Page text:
The SCAR Project: Breast Cancer is Not a Pink Ribbon

October is National Breast Cancer Awareness Month—a month awash in pink; pink ribbons, races, rallies; pink lights illuminating landmark buildings; pink shoes worn by NFL players. This sugary color is everywhere to remind us about a hideous disease that ravages 1 in 8 women and more than 2,100 men each year. It is there to implore us to get screenings and inspire us to raise funds for research so we can put an end to it.

While this is all good, it has its limits. To me there’s no better way to understand the reality of breast cancer than to experience The SCAR Project. This book and photographic exhibition goes far beyond the pink and grabs us by the throat, forcing us to come face to face with the human dimension of this disease, reminding us that under no uncertain terms is breast cancer a pink ribbon.

Photo 20 from The SCAR Project

Image courtesy The SCAR Project/David Jay

Australian-based fashion photographer, David Jay, created this project to pay tribute to young breast cancer survivors under age 40, a group least often associated with the disease even though it’s the leading cause of deaths in young women ages 15 to 40. Ten thousand women in this age group will be diagnosed this year alone.

His raw portraits may be difficult to look at, but even harder to to forget because these courageous and beautiful women represent breast cancer stripped down to the bare truth.

Portrait of breast cancer survivor from The SCAR Project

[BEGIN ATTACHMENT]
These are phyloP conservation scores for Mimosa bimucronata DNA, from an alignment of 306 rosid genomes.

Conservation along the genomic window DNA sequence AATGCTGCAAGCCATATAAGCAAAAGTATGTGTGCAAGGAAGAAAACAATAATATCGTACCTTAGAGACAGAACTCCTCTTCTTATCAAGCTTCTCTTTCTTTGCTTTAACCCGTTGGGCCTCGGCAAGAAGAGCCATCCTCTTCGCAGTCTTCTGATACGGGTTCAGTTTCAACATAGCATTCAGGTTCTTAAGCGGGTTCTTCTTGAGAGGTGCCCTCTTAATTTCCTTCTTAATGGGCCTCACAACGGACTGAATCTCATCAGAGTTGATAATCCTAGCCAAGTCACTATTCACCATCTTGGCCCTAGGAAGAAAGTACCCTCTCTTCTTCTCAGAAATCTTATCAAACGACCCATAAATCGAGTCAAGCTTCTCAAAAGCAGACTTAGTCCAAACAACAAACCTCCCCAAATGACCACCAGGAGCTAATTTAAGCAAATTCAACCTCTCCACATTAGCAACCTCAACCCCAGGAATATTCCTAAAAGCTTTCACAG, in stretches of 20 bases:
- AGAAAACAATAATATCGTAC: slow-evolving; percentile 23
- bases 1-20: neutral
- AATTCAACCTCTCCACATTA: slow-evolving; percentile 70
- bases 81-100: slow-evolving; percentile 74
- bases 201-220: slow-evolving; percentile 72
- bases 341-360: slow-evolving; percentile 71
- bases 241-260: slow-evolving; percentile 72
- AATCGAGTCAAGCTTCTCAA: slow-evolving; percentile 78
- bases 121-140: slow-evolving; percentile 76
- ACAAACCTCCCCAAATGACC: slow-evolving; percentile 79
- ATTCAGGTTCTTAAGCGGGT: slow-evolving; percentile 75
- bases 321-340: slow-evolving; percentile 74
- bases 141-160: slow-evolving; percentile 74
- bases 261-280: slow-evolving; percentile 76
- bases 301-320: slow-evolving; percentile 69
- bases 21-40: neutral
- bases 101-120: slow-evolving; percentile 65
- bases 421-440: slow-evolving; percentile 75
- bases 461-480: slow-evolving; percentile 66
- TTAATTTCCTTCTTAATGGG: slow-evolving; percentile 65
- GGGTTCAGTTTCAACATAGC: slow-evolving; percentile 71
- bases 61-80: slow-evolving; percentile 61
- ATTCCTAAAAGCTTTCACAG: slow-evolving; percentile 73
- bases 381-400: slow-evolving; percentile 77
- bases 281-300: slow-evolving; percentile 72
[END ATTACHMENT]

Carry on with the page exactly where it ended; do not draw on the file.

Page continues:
Image courtesy The SCAR Project/David Jay

Portrait of young breast cancer survivor from The SCAR Project

Image courtesy The SCAR Project/David Jay

Portrait of young breast cancer survivor The SCAR Project

Image courtesy The SCAR Project/David Jay

Portrait of Breast Cancer Survivor from The SCAR Project

Image courtesy of The SCAR Project/David Jay

Portrait of young breast cancer survivor The SCAR Project

Image courtesy of The SCAR Project/David Jay

Portrait of young breast cancer survivor The SCAR Project

Image courtesy The SCAR Project/David Jay

Speaking about the project in Digital Photo Pro, Jay says, “For these young women, having their portrait taken seems to represent their personal victory over this terrifying disease. It helps them reclaim their femininity, their sexuality, identity and power after having been robbed of such an important part of it. Through these simple pictures, they seem to gain some acceptance of what has happened to them and the strength to move forward with pride.”

Portrait of Photographer David Jay

Image courtesy The SCAR Project/David Jay

To see more images and find additional information, please go to The SCAR Project:

or check out the book on Amazon.

Photo of The SCAR Project book on Amazon

Here’s a synopsis: